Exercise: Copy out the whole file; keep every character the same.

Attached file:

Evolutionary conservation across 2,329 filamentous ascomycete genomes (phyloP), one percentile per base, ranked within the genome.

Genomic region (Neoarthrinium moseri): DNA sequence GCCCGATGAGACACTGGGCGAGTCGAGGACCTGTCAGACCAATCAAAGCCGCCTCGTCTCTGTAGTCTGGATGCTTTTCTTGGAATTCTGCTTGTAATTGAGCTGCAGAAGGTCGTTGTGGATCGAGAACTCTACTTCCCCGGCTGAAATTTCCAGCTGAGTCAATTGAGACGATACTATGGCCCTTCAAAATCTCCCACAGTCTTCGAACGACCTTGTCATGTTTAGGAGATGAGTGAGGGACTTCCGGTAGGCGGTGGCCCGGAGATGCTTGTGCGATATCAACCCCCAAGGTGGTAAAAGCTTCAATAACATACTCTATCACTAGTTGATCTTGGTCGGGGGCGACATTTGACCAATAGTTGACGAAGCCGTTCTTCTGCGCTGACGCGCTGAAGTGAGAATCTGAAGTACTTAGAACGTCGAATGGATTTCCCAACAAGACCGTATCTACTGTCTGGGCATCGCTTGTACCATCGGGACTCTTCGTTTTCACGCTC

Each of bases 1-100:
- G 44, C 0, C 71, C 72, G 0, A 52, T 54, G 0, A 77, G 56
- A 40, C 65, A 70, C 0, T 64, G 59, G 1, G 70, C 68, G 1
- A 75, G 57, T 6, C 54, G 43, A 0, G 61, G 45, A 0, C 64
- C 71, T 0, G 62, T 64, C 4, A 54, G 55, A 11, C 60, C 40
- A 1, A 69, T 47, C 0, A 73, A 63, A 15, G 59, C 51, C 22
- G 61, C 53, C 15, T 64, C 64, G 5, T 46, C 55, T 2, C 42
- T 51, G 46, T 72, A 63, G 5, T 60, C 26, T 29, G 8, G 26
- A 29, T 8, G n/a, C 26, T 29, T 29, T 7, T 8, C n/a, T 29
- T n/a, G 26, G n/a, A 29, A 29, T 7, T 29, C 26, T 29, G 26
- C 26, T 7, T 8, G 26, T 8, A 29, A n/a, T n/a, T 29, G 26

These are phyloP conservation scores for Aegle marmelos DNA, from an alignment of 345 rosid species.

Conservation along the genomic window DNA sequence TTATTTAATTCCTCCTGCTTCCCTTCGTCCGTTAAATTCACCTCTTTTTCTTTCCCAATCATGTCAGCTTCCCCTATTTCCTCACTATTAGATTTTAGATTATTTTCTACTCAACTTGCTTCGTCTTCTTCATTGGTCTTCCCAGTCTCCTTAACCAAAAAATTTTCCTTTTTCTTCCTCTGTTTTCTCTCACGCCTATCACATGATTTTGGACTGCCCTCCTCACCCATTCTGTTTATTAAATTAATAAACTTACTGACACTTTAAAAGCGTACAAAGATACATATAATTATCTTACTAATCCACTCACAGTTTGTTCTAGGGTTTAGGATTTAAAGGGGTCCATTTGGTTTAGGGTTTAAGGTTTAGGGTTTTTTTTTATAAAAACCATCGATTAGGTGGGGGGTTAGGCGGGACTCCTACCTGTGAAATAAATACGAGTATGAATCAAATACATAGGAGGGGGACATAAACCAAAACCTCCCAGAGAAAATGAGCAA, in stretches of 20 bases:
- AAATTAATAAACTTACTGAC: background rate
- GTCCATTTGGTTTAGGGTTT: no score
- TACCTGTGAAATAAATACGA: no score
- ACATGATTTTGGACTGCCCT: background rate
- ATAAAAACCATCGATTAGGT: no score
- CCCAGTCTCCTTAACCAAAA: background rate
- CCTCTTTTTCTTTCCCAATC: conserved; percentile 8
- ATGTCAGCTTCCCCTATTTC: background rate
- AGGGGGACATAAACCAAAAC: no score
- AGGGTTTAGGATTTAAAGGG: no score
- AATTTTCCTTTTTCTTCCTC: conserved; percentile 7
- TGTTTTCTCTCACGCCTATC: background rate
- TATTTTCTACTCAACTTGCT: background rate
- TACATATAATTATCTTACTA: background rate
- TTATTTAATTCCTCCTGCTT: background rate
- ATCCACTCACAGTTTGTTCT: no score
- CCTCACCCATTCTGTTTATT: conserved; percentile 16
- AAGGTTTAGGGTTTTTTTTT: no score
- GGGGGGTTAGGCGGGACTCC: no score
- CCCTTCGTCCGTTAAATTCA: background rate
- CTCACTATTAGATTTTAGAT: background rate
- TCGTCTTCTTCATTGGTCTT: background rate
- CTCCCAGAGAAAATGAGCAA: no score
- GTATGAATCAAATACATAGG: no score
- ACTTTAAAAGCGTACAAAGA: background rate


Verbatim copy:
Evolutionary conservation across 2,329 filamentous ascomycete genomes (phyloP), one percentile per base, ranked within the genome.

Genomic region (Neoarthrinium moseri): DNA sequence GCCCGATGAGACACTGGGCGAGTCGAGGACCTGTCAGACCAATCAAAGCCGCCTCGTCTCTGTAGTCTGGATGCTTTTCTTGGAATTCTGCTTGTAATTGAGCTGCAGAAGGTCGTTGTGGATCGAGAACTCTACTTCCCCGGCTGAAATTTCCAGCTGAGTCAATTGAGACGATACTATGGCCCTTCAAAATCTCCCACAGTCTTCGAACGACCTTGTCATGTTTAGGAGATGAGTGAGGGACTTCCGGTAGGCGGTGGCCCGGAGATGCTTGTGCGATATCAACCCCCAAGGTGGTAAAAGCTTCAATAACATACTCTATCACTAGTTGATCTTGGTCGGGGGCGACATTTGACCAATAGTTGACGAAGCCGTTCTTCTGCGCTGACGCGCTGAAGTGAGAATCTGAAGTACTTAGAACGTCGAATGGATTTCCCAACAAGACCGTATCTACTGTCTGGGCATCGCTTGTACCATCGGGACTCTTCGTTTTCACGCTC

Each of bases 1-100:
- G 44, C 0, C 71, C 72, G 0, A 52, T 54, G 0, A 77, G 56
- A 40, C 65, A 70, C 0, T 64, G 59, G 1, G 70, C 68, G 1
- A 75, G 57, T 6, C 54, G 43, A 0, G 61, G 45, A 0, C 64
- C 71, T 0, G 62, T 64, C 4, A 54, G 55, A 11, C 60, C 40
- A 1, A 69, T 47, C 0, A 73, A 63, A 15, G 59, C 51, C 22
- G 61, C 53, C 15, T 64, C 64, G 5, T 46, C 55, T 2, C 42
- T 51, G 46, T 72, A 63, G 5, T 60, C 26, T 29, G 8, G 26
- A 29, T 8, G n/a, C 26, T 29, T 29, T 7, T 8, C n/a, T 29
- T n/a, G 26, G n/a, A 29, A 29, T 7, T 29, C 26, T 29, G 26
- C 26, T 7, T 8, G 26, T 8, A 29, A n/a, T n/a, T 29, G 26

These are phyloP conservation scores for Aegle marmelos DNA, from an alignment of 345 rosid species.

Conservation along the genomic window DNA sequence TTATTTAATTCCTCCTGCTTCCCTTCGTCCGTTAAATTCACCTCTTTTTCTTTCCCAATCATGTCAGCTTCCCCTATTTCCTCACTATTAGATTTTAGATTATTTTCTACTCAACTTGCTTCGTCTTCTTCATTGGTCTTCCCAGTCTCCTTAACCAAAAAATTTTCCTTTTTCTTCCTCTGTTTTCTCTCACGCCTATCACATGATTTTGGACTGCCCTCCTCACCCATTCTGTTTATTAAATTAATAAACTTACTGACACTTTAAAAGCGTACAAAGATACATATAATTATCTTACTAATCCACTCACAGTTTGTTCTAGGGTTTAGGATTTAAAGGGGTCCATTTGGTTTAGGGTTTAAGGTTTAGGGTTTTTTTTTATAAAAACCATCGATTAGGTGGGGGGTTAGGCGGGACTCCTACCTGTGAAATAAATACGAGTATGAATCAAATACATAGGAGGGGGACATAAACCAAAACCTCCCAGAGAAAATGAGCAA, in stretches of 20 bases:
- AAATTAATAAACTTACTGAC: background rate
- GTCCATTTGGTTTAGGGTTT: no score
- TACCTGTGAAATAAATACGA: no score
- ACATGATTTTGGACTGCCCT: background rate
- ATAAAAACCATCGATTAGGT: no score
- CCCAGTCTCCTTAACCAAAA: background rate
- CCTCTTTTTCTTTCCCAATC: conserved; percentile 8
- ATGTCAGCTTCCCCTATTTC: background rate
- AGGGGGACATAAACCAAAAC: no score
- AGGGTTTAGGATTTAAAGGG: no score
- AATTTTCCTTTTTCTTCCTC: conserved; percentile 7
- TGTTTTCTCTCACGCCTATC: background rate
- TATTTTCTACTCAACTTGCT: background rate
- TACATATAATTATCTTACTA: background rate
- TTATTTAATTCCTCCTGCTT: background rate
- ATCCACTCACAGTTTGTTCT: no score
- CCTCACCCATTCTGTTTATT: conserved; percentile 16
- AAGGTTTAGGGTTTTTTTTT: no score
- GGGGGGTTAGGCGGGACTCC: no score
- CCCTTCGTCCGTTAAATTCA: background rate
- CTCACTATTAGATTTTAGAT: background rate
- TCGTCTTCTTCATTGGTCTT: background rate
- CTCCCAGAGAAAATGAGCAA: no score
- GTATGAATCAAATACATAGG: no score
- ACTTTAAAAGCGTACAAAGA: background rate